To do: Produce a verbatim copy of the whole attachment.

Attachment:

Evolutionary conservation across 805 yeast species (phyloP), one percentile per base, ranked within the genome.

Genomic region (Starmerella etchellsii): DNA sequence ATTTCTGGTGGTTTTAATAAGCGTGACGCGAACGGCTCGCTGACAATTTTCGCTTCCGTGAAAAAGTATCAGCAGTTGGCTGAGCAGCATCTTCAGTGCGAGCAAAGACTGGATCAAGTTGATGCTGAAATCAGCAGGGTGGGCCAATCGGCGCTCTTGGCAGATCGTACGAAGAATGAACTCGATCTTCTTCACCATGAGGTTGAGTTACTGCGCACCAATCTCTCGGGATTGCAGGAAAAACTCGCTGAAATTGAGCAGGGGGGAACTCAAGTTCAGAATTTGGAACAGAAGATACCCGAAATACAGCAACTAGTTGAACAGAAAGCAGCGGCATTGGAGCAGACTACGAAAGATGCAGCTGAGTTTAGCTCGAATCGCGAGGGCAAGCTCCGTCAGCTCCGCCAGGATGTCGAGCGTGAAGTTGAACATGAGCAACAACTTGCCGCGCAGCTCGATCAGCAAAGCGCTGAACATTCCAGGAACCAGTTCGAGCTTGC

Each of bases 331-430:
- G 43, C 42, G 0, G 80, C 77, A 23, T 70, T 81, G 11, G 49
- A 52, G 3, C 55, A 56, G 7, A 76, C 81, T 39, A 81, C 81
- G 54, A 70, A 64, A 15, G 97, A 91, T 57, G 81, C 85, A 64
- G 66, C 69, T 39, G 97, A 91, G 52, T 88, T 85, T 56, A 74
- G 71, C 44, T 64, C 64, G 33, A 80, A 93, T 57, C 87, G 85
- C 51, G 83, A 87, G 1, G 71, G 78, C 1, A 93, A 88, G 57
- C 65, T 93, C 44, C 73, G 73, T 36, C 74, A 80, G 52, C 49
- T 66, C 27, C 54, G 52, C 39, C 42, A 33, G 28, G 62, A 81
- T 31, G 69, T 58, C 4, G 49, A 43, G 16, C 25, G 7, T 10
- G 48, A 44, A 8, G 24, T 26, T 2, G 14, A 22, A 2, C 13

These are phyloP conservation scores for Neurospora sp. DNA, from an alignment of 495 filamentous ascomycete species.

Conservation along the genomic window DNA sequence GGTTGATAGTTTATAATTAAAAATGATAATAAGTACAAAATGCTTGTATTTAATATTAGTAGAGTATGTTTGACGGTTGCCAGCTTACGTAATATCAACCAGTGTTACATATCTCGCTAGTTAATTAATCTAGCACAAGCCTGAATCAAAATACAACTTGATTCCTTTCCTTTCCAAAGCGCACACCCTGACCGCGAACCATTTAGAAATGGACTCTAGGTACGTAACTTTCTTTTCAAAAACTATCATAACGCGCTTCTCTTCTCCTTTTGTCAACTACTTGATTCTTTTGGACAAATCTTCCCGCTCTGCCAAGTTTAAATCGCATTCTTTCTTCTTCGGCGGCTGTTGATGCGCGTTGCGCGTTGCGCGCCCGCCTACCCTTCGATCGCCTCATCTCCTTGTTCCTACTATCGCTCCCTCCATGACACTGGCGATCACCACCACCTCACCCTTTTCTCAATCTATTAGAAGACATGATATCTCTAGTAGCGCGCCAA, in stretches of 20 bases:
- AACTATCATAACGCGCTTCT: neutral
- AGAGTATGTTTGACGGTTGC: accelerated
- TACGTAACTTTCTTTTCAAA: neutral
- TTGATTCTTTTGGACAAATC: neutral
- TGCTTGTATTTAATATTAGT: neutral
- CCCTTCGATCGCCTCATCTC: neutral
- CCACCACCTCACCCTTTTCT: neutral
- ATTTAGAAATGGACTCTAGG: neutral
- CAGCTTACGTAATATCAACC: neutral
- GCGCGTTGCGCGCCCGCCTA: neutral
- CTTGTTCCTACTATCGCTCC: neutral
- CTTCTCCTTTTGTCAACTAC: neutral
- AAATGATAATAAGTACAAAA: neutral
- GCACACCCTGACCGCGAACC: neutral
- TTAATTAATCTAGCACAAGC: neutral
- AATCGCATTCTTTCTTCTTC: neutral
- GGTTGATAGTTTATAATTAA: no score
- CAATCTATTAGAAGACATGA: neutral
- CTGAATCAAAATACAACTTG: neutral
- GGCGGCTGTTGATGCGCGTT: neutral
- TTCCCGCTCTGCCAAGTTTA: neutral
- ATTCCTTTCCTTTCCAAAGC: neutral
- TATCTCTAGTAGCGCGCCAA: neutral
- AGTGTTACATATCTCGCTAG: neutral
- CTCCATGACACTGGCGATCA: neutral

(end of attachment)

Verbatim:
Evolutionary conservation across 805 yeast species (phyloP), one percentile per base, ranked within the genome.

Genomic region (Starmerella etchellsii): DNA sequence ATTTCTGGTGGTTTTAATAAGCGTGACGCGAACGGCTCGCTGACAATTTTCGCTTCCGTGAAAAAGTATCAGCAGTTGGCTGAGCAGCATCTTCAGTGCGAGCAAAGACTGGATCAAGTTGATGCTGAAATCAGCAGGGTGGGCCAATCGGCGCTCTTGGCAGATCGTACGAAGAATGAACTCGATCTTCTTCACCATGAGGTTGAGTTACTGCGCACCAATCTCTCGGGATTGCAGGAAAAACTCGCTGAAATTGAGCAGGGGGGAACTCAAGTTCAGAATTTGGAACAGAAGATACCCGAAATACAGCAACTAGTTGAACAGAAAGCAGCGGCATTGGAGCAGACTACGAAAGATGCAGCTGAGTTTAGCTCGAATCGCGAGGGCAAGCTCCGTCAGCTCCGCCAGGATGTCGAGCGTGAAGTTGAACATGAGCAACAACTTGCCGCGCAGCTCGATCAGCAAAGCGCTGAACATTCCAGGAACCAGTTCGAGCTTGC

Each of bases 331-430:
- G 43, C 42, G 0, G 80, C 77, A 23, T 70, T 81, G 11, G 49
- A 52, G 3, C 55, A 56, G 7, A 76, C 81, T 39, A 81, C 81
- G 54, A 70, A 64, A 15, G 97, A 91, T 57, G 81, C 85, A 64
- G 66, C 69, T 39, G 97, A 91, G 52, T 88, T 85, T 56, A 74
- G 71, C 44, T 64, C 64, G 33, A 80, A 93, T 57, C 87, G 85
- C 51, G 83, A 87, G 1, G 71, G 78, C 1, A 93, A 88, G 57
- C 65, T 93, C 44, C 73, G 73, T 36, C 74, A 80, G 52, C 49
- T 66, C 27, C 54, G 52, C 39, C 42, A 33, G 28, G 62, A 81
- T 31, G 69, T 58, C 4, G 49, A 43, G 16, C 25, G 7, T 10
- G 48, A 44, A 8, G 24, T 26, T 2, G 14, A 22, A 2, C 13

These are phyloP conservation scores for Neurospora sp. DNA, from an alignment of 495 filamentous ascomycete species.

Conservation along the genomic window DNA sequence GGTTGATAGTTTATAATTAAAAATGATAATAAGTACAAAATGCTTGTATTTAATATTAGTAGAGTATGTTTGACGGTTGCCAGCTTACGTAATATCAACCAGTGTTACATATCTCGCTAGTTAATTAATCTAGCACAAGCCTGAATCAAAATACAACTTGATTCCTTTCCTTTCCAAAGCGCACACCCTGACCGCGAACCATTTAGAAATGGACTCTAGGTACGTAACTTTCTTTTCAAAAACTATCATAACGCGCTTCTCTTCTCCTTTTGTCAACTACTTGATTCTTTTGGACAAATCTTCCCGCTCTGCCAAGTTTAAATCGCATTCTTTCTTCTTCGGCGGCTGTTGATGCGCGTTGCGCGTTGCGCGCCCGCCTACCCTTCGATCGCCTCATCTCCTTGTTCCTACTATCGCTCCCTCCATGACACTGGCGATCACCACCACCTCACCCTTTTCTCAATCTATTAGAAGACATGATATCTCTAGTAGCGCGCCAA, in stretches of 20 bases:
- AACTATCATAACGCGCTTCT: neutral
- AGAGTATGTTTGACGGTTGC: accelerated
- TACGTAACTTTCTTTTCAAA: neutral
- TTGATTCTTTTGGACAAATC: neutral
- TGCTTGTATTTAATATTAGT: neutral
- CCCTTCGATCGCCTCATCTC: neutral
- CCACCACCTCACCCTTTTCT: neutral
- ATTTAGAAATGGACTCTAGG: neutral
- CAGCTTACGTAATATCAACC: neutral
- GCGCGTTGCGCGCCCGCCTA: neutral
- CTTGTTCCTACTATCGCTCC: neutral
- CTTCTCCTTTTGTCAACTAC: neutral
- AAATGATAATAAGTACAAAA: neutral
- GCACACCCTGACCGCGAACC: neutral
- TTAATTAATCTAGCACAAGC: neutral
- AATCGCATTCTTTCTTCTTC: neutral
- GGTTGATAGTTTATAATTAA: no score
- CAATCTATTAGAAGACATGA: neutral
- CTGAATCAAAATACAACTTG: neutral
- GGCGGCTGTTGATGCGCGTT: neutral
- TTCCCGCTCTGCCAAGTTTA: neutral
- ATTCCTTTCCTTTCCAAAGC: neutral
- TATCTCTAGTAGCGCGCCAA: neutral
- AGTGTTACATATCTCGCTAG: neutral
- CTCCATGACACTGGCGATCA: neutral